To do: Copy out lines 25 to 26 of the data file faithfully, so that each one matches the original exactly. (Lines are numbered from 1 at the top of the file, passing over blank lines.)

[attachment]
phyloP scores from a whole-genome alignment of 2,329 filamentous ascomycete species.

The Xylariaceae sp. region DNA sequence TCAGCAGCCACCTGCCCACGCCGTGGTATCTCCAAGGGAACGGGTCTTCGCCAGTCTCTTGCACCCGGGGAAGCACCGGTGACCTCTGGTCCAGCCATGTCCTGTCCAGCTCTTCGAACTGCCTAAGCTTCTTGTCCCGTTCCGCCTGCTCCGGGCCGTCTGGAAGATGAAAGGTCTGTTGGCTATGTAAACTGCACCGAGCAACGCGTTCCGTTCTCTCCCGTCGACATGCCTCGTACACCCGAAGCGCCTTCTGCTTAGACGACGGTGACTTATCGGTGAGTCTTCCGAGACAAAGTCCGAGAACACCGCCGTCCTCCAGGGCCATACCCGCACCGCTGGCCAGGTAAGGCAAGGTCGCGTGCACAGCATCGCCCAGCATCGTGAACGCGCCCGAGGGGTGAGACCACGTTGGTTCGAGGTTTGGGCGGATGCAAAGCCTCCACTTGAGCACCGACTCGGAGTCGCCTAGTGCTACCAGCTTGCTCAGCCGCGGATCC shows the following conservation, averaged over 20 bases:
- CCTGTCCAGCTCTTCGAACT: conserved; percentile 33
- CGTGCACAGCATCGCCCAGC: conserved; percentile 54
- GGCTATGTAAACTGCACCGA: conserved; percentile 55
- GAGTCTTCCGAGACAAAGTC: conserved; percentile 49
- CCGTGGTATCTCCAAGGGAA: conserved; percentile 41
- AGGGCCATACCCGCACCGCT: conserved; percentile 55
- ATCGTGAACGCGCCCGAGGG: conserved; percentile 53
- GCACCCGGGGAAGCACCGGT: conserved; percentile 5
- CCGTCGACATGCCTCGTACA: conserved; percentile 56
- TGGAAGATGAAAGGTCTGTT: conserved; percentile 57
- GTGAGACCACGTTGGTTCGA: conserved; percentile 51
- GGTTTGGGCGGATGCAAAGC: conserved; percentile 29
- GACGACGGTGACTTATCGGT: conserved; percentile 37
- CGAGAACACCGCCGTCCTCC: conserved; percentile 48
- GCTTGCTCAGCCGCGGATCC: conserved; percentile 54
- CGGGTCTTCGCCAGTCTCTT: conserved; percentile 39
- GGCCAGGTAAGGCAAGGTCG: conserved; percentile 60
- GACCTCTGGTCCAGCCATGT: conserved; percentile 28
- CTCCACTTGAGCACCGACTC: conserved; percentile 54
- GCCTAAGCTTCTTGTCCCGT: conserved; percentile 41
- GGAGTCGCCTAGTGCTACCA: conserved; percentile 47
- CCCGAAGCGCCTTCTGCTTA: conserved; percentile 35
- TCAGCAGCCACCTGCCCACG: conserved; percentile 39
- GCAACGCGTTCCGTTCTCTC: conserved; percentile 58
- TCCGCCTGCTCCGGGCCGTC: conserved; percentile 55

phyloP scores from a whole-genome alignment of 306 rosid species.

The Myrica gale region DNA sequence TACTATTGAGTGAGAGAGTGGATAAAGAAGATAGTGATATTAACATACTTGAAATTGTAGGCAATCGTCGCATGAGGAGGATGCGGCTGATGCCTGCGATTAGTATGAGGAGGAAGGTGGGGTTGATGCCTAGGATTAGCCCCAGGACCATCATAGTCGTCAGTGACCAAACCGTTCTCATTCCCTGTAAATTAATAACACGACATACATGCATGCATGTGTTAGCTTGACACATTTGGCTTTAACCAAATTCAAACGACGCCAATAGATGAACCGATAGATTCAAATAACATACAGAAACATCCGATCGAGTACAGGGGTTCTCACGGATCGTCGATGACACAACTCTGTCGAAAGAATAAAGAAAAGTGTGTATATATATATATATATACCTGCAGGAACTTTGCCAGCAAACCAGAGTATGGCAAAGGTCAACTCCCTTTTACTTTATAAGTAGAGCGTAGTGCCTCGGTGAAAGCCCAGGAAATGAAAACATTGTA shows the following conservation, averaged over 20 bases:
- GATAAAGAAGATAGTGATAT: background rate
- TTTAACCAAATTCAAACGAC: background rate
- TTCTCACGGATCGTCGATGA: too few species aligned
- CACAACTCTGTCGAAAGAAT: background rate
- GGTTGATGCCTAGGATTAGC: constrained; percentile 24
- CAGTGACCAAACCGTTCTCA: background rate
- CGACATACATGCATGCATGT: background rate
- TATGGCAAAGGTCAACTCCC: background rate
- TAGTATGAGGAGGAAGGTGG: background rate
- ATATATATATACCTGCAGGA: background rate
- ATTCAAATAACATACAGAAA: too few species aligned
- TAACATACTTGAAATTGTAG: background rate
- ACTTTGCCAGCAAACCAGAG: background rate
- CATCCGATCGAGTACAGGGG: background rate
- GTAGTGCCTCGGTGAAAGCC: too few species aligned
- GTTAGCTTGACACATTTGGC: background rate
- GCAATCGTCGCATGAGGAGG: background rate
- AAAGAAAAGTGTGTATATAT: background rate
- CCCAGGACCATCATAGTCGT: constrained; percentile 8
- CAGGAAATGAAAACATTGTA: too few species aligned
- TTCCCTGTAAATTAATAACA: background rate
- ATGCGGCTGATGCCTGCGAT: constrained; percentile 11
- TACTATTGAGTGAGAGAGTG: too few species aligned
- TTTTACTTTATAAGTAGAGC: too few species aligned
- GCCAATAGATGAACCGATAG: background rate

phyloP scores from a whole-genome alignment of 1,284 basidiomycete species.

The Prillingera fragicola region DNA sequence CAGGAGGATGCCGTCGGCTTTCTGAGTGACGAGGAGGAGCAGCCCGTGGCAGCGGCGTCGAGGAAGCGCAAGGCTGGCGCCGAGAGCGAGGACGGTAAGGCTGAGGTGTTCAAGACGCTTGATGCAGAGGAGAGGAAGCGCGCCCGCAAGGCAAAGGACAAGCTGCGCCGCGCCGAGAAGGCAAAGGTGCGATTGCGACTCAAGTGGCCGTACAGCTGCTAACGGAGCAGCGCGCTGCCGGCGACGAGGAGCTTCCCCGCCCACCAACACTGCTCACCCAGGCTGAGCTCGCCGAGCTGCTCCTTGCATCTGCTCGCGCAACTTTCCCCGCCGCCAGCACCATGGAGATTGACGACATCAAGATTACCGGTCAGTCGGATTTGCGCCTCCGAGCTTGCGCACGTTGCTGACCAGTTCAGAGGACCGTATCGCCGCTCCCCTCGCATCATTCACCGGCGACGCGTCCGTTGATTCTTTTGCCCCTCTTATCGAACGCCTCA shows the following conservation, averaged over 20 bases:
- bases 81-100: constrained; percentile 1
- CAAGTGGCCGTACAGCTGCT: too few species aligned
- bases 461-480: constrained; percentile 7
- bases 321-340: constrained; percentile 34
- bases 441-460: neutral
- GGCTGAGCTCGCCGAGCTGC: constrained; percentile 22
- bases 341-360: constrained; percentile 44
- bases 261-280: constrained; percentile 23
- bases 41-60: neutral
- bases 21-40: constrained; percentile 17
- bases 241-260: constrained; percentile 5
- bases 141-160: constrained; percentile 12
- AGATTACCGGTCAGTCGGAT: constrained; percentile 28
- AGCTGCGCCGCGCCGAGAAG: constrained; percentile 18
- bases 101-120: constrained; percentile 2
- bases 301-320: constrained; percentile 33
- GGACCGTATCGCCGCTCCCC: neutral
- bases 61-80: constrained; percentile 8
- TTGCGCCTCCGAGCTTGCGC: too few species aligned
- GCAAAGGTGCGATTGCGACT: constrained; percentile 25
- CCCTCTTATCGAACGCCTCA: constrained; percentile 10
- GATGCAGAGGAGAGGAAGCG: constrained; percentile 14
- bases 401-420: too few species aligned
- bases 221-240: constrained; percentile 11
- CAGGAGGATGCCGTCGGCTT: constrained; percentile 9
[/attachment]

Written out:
- TCAGCAGCCACCTGCCCACG: conserved; percentile 39
- GCAACGCGTTCCGTTCTCTC: conserved; percentile 58